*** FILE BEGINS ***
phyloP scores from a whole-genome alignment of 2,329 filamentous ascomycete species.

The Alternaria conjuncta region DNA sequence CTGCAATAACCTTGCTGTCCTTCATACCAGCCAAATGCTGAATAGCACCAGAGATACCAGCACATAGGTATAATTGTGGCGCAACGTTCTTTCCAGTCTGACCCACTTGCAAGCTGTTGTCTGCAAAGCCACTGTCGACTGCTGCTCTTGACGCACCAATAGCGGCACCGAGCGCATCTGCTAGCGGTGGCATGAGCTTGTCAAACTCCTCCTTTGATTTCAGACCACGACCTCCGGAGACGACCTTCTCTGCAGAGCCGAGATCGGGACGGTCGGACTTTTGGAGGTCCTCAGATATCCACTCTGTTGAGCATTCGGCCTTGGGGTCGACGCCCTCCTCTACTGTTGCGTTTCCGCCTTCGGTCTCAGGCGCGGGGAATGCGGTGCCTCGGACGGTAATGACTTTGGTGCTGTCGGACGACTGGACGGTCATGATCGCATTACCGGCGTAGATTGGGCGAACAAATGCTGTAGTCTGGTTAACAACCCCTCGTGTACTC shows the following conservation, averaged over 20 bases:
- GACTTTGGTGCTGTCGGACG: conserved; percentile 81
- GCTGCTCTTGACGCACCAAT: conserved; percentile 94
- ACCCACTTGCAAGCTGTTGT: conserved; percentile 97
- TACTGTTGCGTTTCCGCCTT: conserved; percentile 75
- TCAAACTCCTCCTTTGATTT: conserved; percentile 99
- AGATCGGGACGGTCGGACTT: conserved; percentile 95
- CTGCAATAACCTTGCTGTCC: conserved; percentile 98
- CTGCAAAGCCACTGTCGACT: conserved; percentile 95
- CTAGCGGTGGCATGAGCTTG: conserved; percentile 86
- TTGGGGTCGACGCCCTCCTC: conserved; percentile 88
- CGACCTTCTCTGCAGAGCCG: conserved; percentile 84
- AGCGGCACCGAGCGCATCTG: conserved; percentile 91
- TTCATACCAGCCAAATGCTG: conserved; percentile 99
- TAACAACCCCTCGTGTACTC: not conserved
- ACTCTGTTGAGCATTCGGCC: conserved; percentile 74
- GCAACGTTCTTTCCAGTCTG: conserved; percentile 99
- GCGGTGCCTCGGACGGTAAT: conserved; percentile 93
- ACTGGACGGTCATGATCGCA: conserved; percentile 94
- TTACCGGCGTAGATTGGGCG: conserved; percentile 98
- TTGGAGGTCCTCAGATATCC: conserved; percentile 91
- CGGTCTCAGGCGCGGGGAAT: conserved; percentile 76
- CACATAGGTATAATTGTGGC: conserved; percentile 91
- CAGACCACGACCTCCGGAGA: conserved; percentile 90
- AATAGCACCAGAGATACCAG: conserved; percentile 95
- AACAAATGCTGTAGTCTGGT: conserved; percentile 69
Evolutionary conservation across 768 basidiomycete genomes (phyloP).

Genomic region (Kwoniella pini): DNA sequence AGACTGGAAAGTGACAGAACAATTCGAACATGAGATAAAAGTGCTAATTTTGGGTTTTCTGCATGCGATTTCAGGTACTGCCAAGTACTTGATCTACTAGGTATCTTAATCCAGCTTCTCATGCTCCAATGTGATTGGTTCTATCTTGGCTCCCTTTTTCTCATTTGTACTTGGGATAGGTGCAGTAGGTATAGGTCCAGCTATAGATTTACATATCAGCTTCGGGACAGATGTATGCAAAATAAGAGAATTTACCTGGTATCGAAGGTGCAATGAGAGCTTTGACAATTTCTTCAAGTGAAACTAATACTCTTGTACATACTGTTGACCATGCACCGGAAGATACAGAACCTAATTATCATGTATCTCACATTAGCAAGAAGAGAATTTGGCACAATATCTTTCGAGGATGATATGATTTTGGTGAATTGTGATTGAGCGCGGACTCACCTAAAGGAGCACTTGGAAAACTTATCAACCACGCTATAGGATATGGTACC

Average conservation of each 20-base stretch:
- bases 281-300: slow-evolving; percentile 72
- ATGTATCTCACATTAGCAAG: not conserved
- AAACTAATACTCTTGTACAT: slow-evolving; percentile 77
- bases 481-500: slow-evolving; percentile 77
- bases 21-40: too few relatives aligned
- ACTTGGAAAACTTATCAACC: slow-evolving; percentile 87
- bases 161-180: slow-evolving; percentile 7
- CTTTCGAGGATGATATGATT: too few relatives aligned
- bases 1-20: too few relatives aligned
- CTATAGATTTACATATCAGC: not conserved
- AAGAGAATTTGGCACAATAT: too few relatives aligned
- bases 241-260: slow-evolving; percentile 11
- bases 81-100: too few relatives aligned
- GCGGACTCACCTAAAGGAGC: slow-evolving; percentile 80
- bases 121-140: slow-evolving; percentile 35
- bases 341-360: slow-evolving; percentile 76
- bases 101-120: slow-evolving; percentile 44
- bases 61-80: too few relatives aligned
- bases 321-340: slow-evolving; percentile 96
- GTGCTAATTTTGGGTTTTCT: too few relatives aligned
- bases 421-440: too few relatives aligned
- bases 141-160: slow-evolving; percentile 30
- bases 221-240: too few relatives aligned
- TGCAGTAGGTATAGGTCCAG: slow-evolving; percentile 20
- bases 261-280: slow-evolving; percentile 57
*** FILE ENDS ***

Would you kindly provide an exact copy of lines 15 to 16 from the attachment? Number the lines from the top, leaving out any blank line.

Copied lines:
- TTCATACCAGCCAAATGCTG: conserved; percentile 99
- TAACAACCCCTCGTGTACTC: not conserved